To analyze LD variation, genetic distances for 293 microsatellites were available from the consensus linkage map of flax [33]. The average genome-wide distance between adjacent markers was 5.3 ± 2.4 cM. In the core collection, the average r2 values for linked and unlinked markers were 0.036 and 0.023, respectively. The 95th percentile of r2 distribution for unlinked markers was 0.09 and 10.81% of the loci pairs were in significant LD. The average genome-wide LD decayed to 0.1 within 1.5 cM (Figure 2b). LD values within sub-groups and major groups are presented in Table 2. The average r2 values for linked and unlinked markers were higher in G1 than in G3 and the percentage of loci in significant LD was lower with 8.10% in G1 versus 12.22% in G3. Slower LD decay was observed within sub-groups (Figure 2d), ranging from 1.5 cM (North America-Europe) to 6.0 cM (South America), which could be attributed to the limited population size and narrow genetic diversity of some sub-groups as compared to the core collection. Regardless of the data set, i.e., core collection or inferred groups, the average r2 for linked markers remained higher than for unlinked markers, supporting physical linkage as the main determinant of LD in this core collection. The relatively rapid LD decay within the core collection suggested that high marker saturation will be required for effective AM. The slower LD decay within some of the sub-groups could be exploited for exploratory AM or coarse mapping.

Identification of non-neutral loci

The fiber and linseed groups made of the 92 fiber accessions of the core collection and a random subset of 92 linseed accessions were subjected to bottleneck analysis [38]. The mode-shift test showed the typical L-shaped distribution of allele frequencies in both groups (data not shown), expected at mutation drift-equilibrium when rare alleles are numerous, thus suggesting absence of a recent bottleneck [39]. The sign test, however, indicated a heterozygosity excess (bottleneck) in the fiber group (P < 0.01) but not in the linseed group (P = 0.346). The population structure analysis showed a sharp peak of Δk at K = 2 largely corresponding to the fiber and linseed types (Additional file 3: Figure S2a, b). Thus, no hierarchical population structure was detected and the two original groups (fiber and linseed) were adopted for posterior analyses. Distortion from neutral expectations was detected at 41, 13, 14 and 26 loci with EW, ln RH, LOSITAN and Arlequin, respectively (data not shown). A total of 9 loci (mean FST = 0.16) distributed across 7 linkage groups were significant in at least two of the four tests and were considered true outliers (Table 3). LD between these and their adjacent loci ranged from 0 to 0.10 in the fiber group and from 0 to 1.0 in the linseed group.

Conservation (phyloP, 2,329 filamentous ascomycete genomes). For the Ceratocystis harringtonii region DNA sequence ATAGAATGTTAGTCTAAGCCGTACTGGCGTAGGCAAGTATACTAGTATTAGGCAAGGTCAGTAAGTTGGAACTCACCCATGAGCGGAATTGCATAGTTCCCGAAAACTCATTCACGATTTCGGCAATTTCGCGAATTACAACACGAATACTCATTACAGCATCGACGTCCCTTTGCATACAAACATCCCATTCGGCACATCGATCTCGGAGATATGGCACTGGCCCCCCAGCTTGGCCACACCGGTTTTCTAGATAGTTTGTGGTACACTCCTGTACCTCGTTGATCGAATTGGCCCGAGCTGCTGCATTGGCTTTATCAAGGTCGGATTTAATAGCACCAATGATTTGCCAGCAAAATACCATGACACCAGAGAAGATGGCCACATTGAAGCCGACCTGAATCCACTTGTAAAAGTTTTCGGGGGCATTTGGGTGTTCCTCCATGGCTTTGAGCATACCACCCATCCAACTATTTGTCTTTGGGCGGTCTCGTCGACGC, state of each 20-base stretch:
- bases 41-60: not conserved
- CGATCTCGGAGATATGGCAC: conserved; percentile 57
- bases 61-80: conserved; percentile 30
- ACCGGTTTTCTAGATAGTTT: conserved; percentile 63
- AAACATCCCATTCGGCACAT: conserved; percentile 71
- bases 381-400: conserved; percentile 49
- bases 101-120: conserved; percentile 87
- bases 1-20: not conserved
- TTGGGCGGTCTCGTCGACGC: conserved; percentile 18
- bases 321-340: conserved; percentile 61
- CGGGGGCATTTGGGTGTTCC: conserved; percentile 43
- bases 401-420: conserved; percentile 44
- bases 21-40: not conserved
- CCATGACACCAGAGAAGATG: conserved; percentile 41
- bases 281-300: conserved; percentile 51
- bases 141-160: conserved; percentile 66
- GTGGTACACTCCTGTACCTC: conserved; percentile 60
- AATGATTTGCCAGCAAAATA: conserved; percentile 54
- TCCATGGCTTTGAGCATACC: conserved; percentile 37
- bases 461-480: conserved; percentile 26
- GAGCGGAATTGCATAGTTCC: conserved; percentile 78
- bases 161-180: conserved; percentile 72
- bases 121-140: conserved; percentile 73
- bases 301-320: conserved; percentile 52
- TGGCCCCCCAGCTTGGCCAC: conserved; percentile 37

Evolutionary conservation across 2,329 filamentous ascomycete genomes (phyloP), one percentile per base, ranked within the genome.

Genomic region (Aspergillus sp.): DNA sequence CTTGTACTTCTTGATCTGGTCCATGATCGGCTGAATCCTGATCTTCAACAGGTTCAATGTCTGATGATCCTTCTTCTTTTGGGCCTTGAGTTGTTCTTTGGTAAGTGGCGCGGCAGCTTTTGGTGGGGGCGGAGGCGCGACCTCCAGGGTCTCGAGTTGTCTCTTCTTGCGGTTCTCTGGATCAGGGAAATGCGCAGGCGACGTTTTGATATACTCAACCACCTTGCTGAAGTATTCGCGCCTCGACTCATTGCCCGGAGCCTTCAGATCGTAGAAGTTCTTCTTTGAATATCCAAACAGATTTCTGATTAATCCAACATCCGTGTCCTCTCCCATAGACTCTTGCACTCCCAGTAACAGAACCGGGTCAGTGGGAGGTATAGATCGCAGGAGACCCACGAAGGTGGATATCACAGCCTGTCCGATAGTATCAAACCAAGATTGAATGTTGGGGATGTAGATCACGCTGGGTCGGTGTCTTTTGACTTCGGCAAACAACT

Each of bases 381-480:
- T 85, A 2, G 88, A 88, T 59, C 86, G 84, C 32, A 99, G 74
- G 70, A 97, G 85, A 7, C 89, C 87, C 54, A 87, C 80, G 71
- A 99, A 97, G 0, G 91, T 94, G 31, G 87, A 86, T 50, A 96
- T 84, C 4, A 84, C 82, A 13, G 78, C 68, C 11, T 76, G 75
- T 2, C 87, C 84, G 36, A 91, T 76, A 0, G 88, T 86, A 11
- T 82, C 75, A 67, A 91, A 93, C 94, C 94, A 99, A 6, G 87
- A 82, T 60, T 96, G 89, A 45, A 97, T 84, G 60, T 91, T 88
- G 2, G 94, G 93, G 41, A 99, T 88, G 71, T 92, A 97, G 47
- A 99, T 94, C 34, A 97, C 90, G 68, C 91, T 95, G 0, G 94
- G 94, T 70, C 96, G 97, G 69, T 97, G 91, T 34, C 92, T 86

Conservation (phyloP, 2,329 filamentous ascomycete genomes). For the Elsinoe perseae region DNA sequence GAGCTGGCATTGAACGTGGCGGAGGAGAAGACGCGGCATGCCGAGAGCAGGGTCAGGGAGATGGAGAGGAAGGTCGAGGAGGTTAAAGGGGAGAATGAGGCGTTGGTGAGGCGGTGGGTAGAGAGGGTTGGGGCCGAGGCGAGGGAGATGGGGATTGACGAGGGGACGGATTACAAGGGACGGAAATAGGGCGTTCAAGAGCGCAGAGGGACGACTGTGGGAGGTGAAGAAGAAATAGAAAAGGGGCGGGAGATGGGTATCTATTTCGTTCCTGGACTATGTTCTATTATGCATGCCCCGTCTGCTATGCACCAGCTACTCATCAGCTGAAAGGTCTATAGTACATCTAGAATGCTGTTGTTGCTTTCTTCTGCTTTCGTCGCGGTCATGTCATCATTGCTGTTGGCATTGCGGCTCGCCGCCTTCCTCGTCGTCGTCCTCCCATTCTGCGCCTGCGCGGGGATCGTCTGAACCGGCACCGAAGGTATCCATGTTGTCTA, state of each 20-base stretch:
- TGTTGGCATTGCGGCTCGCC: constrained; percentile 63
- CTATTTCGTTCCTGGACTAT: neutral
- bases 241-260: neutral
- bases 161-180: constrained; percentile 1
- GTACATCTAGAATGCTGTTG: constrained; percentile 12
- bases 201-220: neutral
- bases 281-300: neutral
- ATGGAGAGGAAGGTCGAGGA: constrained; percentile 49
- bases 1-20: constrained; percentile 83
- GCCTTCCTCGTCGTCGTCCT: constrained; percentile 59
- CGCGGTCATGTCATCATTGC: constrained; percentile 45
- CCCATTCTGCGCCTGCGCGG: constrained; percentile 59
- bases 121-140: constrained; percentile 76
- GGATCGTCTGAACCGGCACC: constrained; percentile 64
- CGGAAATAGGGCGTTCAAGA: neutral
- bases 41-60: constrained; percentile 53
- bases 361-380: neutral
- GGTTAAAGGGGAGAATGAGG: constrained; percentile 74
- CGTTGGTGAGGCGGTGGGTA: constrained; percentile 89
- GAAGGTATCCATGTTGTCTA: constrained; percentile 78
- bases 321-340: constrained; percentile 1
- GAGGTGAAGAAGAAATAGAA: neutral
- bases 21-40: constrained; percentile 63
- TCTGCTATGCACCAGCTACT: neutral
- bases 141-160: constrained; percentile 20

Table 3 Outlier analysis for divergent selection between fiber and linseed types

The physical to genetic distance between c306-s98_Lu765Bb and its closest locus c306-s98_Lu3063 was estimated at 364 kb/cM. Considering an LD of 1 between them and a genetic distance estimate of 1.3 cM, we investigated a physical interval of 474 kb. A total of 98 genes were predicted in this interval, of which 59 showed significant similarities with high quality annotations of the UniProtKB protein database (Additional file 4: Table S2). The physical to genetic distance between c16-s156_Lu373 and c16-s156_Lu139 was estimated at 178 kb/cM with a moderate LD (r2 = 0.22). Consequently, the hitchhiking effects may not extend across the total genetic distance of 1.9 cM. We estimated the LD decay in both flax type groups to calculate an average genetic distance at which LD was strong (Additional file 3: Figure S2c). LD decayed to 0.4 within ≈ 0.2 cM, equivalent to 36 kb in which only five highly similar genes were predicted. The number of predicted genes from different scaffolds with weak LD (r2 < 0.2) having significant similarities to annotated proteins ranged from 3 (c175-s86_Lu2824, c206-s208_Lu128 and c441-s225_Lu3189) to 5 (c36-s291_Lu176 and c108-s305_Lu595) (Additional file 4: Table S2).

GO annotations could be assigned to ~60% of the predicted genes which are expressed in flax based on EST and protein evidence. Mapping of predicted proteins from 86 candidate genes to the UniProtKB database yielded 1,035 GO annotations as a result of multiple associations of individual proteins with multiple functions, processes or components [40] (Additional file 4: Table S2). The top four GO categories for molecular function were ‘binding’ (21.9%), ‘catalytic activity’ (14.4%), ‘nucleotide binding’ (10.6%) and ‘hydrolase activity’ (10%) (Additional file 5: Figure S3a). Similarly, functional characterization of proteins associated with candidate genes at non-neutral loci indicated unknown broad ‘biological processes’ (19.1%), followed by ‘cellular processes’ (16%), ‘metabolic processes’ (11.1%) and ‘response to stress’ (7.6%) (Additional file 5: Figure S3b). The candidate gene products were localized to membrane (11.8%) and intracellular locations (9.2%) (Additional file 5: Figure S3c). Approximately 4.6% of the predicted proteins were localized to the cell wall. Key genes associated with cell-wall biogenesis/modification, xylem identity, auxin regulation and fatty acid biosynthesis were identified among our candidate genes potentially affected by divergent selection in flax (Additional file 4: Table S2).